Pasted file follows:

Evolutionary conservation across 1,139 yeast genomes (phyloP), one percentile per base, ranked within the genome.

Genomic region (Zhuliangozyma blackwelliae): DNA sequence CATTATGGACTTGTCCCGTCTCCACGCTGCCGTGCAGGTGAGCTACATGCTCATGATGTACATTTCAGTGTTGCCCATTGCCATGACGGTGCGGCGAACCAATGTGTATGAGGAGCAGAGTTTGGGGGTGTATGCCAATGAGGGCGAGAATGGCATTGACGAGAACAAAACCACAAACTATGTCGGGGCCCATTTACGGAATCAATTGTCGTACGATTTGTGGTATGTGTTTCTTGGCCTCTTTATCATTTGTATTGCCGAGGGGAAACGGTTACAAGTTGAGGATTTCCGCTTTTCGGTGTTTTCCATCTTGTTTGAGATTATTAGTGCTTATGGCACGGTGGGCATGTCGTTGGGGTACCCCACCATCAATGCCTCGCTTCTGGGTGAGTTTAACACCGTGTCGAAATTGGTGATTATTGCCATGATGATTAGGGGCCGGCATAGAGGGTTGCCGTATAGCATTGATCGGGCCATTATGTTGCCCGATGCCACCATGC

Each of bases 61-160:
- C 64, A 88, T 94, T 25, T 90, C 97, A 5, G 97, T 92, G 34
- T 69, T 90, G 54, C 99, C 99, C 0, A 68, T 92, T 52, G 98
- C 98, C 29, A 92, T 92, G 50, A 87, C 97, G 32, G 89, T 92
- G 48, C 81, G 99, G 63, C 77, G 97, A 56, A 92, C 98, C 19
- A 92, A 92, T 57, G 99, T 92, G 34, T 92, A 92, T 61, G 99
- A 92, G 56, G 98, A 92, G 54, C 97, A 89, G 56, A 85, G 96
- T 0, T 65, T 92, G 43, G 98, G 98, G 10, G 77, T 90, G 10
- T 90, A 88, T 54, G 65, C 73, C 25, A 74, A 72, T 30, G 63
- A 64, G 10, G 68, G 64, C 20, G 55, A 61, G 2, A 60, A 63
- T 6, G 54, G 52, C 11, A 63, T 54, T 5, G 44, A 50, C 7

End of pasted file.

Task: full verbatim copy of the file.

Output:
Evolutionary conservation across 1,139 yeast genomes (phyloP), one percentile per base, ranked within the genome.

Genomic region (Zhuliangozyma blackwelliae): DNA sequence CATTATGGACTTGTCCCGTCTCCACGCTGCCGTGCAGGTGAGCTACATGCTCATGATGTACATTTCAGTGTTGCCCATTGCCATGACGGTGCGGCGAACCAATGTGTATGAGGAGCAGAGTTTGGGGGTGTATGCCAATGAGGGCGAGAATGGCATTGACGAGAACAAAACCACAAACTATGTCGGGGCCCATTTACGGAATCAATTGTCGTACGATTTGTGGTATGTGTTTCTTGGCCTCTTTATCATTTGTATTGCCGAGGGGAAACGGTTACAAGTTGAGGATTTCCGCTTTTCGGTGTTTTCCATCTTGTTTGAGATTATTAGTGCTTATGGCACGGTGGGCATGTCGTTGGGGTACCCCACCATCAATGCCTCGCTTCTGGGTGAGTTTAACACCGTGTCGAAATTGGTGATTATTGCCATGATGATTAGGGGCCGGCATAGAGGGTTGCCGTATAGCATTGATCGGGCCATTATGTTGCCCGATGCCACCATGC

Each of bases 61-160:
- C 64, A 88, T 94, T 25, T 90, C 97, A 5, G 97, T 92, G 34
- T 69, T 90, G 54, C 99, C 99, C 0, A 68, T 92, T 52, G 98
- C 98, C 29, A 92, T 92, G 50, A 87, C 97, G 32, G 89, T 92
- G 48, C 81, G 99, G 63, C 77, G 97, A 56, A 92, C 98, C 19
- A 92, A 92, T 57, G 99, T 92, G 34, T 92, A 92, T 61, G 99
- A 92, G 56, G 98, A 92, G 54, C 97, A 89, G 56, A 85, G 96
- T 0, T 65, T 92, G 43, G 98, G 98, G 10, G 77, T 90, G 10
- T 90, A 88, T 54, G 65, C 73, C 25, A 74, A 72, T 30, G 63
- A 64, G 10, G 68, G 64, C 20, G 55, A 61, G 2, A 60, A 63
- T 6, G 54, G 52, C 11, A 63, T 54, T 5, G 44, A 50, C 7